The attack on a military school in Pakistan’s northwest city of Peshawar left 141 dead, including 132 children. Strong statements of condemnation poured in from across the world. The country announced three days of mourning, and the leadership, both political and military, promised retribution. VOA's Ayesha Tanzeem looks at how likely the Pakistani government is to clamp down on all extremist groups.
Video

Video Will Pakistan School Shooting Galvanize Pakistan Against Extremism?

The attack on a military school in Pakistan’s northwest city of Peshawar left 141 dead, including 132 children. Strong statements of condemnation poured in from across the world. The country announced three days of mourning, and the leadership, both political and military, promised retribution. VOA's Ayesha Tanzeem looks at how likely the Pakistani government is to clamp down on all extremist groups.
Video

Video ‘Anti-Islamization’ Marches Increase Tensions In Germany

Anti-immigrant rallies in Germany have been building in recent weeks, peaking Monday night in the city of Dresden where tens of thousands of people turned out to demonstrate against what they call the ‘Islamization’ of the West. Germany has offered asylum to more Syrian refugees than any other country, and this appears to have set off the protests. Henry Ridgwell reports from London.
Video

Video Aceh Rebuilt Decade After Tsunami, But Scars Remain

On December 26, 2004 there was an earthquake in the Indian Ocean so powerful it caused the Earth’s axis to wobble a few centimeters. Onshore on the island of Sumatra, the resulting tsunami was devastating. A decade later, VOA Correspondent Steve Herman reports from Banda Aceh, Indonesia, where although there is little remaining evidence of the physical devastation, the psychological scars among survivors remain.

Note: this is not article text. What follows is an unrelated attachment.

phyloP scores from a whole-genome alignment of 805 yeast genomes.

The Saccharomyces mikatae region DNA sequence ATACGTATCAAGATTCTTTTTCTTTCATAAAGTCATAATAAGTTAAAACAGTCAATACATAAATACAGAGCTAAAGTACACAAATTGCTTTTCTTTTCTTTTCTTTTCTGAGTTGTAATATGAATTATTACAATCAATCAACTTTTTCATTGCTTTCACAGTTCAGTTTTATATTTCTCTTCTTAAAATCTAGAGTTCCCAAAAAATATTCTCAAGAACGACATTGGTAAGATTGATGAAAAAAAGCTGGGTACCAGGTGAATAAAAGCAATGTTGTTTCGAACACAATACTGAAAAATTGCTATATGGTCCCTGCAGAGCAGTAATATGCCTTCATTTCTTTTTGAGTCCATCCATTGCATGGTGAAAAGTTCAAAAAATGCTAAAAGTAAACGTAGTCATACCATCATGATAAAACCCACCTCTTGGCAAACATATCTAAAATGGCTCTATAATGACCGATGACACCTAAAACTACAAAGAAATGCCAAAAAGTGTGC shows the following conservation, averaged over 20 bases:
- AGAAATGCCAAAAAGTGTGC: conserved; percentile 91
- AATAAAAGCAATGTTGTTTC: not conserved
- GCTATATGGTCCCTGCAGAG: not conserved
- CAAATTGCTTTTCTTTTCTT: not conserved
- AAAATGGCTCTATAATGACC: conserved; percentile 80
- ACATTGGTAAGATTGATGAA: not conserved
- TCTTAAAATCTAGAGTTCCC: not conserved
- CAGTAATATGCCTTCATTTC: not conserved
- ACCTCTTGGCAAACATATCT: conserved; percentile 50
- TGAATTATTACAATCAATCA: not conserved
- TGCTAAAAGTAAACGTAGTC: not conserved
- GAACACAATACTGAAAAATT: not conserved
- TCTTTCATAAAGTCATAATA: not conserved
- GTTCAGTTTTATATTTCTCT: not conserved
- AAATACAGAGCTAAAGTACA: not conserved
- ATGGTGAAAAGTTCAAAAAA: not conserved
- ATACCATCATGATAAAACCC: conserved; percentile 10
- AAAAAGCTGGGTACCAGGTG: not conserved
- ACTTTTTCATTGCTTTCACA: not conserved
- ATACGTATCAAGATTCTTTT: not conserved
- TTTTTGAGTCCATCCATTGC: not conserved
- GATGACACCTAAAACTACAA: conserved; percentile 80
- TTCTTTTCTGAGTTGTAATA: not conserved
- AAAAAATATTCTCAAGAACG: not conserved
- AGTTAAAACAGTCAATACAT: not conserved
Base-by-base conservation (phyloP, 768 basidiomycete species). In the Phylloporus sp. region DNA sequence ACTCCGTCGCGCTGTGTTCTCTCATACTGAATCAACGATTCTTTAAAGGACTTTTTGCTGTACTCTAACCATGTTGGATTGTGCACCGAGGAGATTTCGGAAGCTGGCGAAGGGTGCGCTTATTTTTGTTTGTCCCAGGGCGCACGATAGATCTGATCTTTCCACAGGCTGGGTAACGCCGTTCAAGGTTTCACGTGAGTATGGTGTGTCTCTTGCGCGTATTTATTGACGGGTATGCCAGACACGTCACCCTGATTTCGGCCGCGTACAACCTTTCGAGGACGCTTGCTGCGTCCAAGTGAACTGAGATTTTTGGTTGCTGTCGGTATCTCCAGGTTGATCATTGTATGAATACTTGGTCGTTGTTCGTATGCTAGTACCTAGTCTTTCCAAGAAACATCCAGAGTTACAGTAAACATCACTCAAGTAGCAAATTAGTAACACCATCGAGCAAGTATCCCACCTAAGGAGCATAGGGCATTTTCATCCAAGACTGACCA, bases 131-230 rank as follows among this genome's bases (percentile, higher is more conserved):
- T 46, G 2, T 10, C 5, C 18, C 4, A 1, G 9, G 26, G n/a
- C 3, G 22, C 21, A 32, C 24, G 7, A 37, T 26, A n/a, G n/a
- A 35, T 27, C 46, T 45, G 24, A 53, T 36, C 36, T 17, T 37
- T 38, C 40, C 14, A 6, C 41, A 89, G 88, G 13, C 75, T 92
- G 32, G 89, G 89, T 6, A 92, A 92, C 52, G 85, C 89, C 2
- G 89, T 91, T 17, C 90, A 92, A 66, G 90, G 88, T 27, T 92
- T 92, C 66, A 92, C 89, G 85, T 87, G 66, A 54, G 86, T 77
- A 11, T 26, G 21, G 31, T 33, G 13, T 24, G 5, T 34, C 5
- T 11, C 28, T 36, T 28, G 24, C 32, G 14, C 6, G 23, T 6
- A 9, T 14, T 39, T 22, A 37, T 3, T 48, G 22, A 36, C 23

Video

Video Refugees Living in Kenya Long for Peace in the Home Countries

Kenya is host to numerous refugees seeking safe haven from conflict. Immigrants from Somalia face challenges in their new lives in Kenya. Ahead of International Migrants Day (December 18) Lenny Ruvaga has more for VOA News from the Kenyan capital.
Video

Video Turkey's Authoritarianism Dismays Western Allies

The Turkish government has been defiant in the face of criticism at home and abroad for its raids targeting opposition media. The European Union on Monday expressed dismay after President Recep Tayyip Erdogan lashed out at Brussels for criticizing his government's action. Turkey's bid to be considered for EU membership has been on hold while critics accuse the NATO ally of increasingly authoritarian rule. Zlatica Hoke reports.
Video

Video US-China Year in Review: Hong Kong to Climate Change

The United States is pushing for a code of conduct to resolve territorial disputes in the South China Sea as it works to improve commercial ties with Beijing. VOA State Department correspondent Scott Stearns reports on a year of U.S. policy toward China from Hong Kong to climate change.
Video

Video Japanese Leader’s Election Win Raises Potential for Conflict with Neighbors

Japan’s Prime Minister Shinzo Abe and his allies easily won a two-thirds majority in parliament Sunday, even though the country has slipped into recession under his conservative policies. VOA’s Brian Padden reports from Seoul, that the prime minister’s victory will empower him to continue economic reforms but also pursue a nationalist agenda that will likely increase tensions with Japan’s neighbors.
Video

Video Nuba Mountain Families Hide in Caves to Escape Aerial Bombings

Despite ongoing peace talks between Sudan's government and the rebel Sudan People’s Liberation Movement-North, or SPLM-N, daily aerial attacks continue in South Kordofan province’s Nuba Mountains. Adam Bailes was there and reports for VOA that government forces are targeting civilian areas, rather than military positions, with their daily bombardments.

All About America

AppleAndroid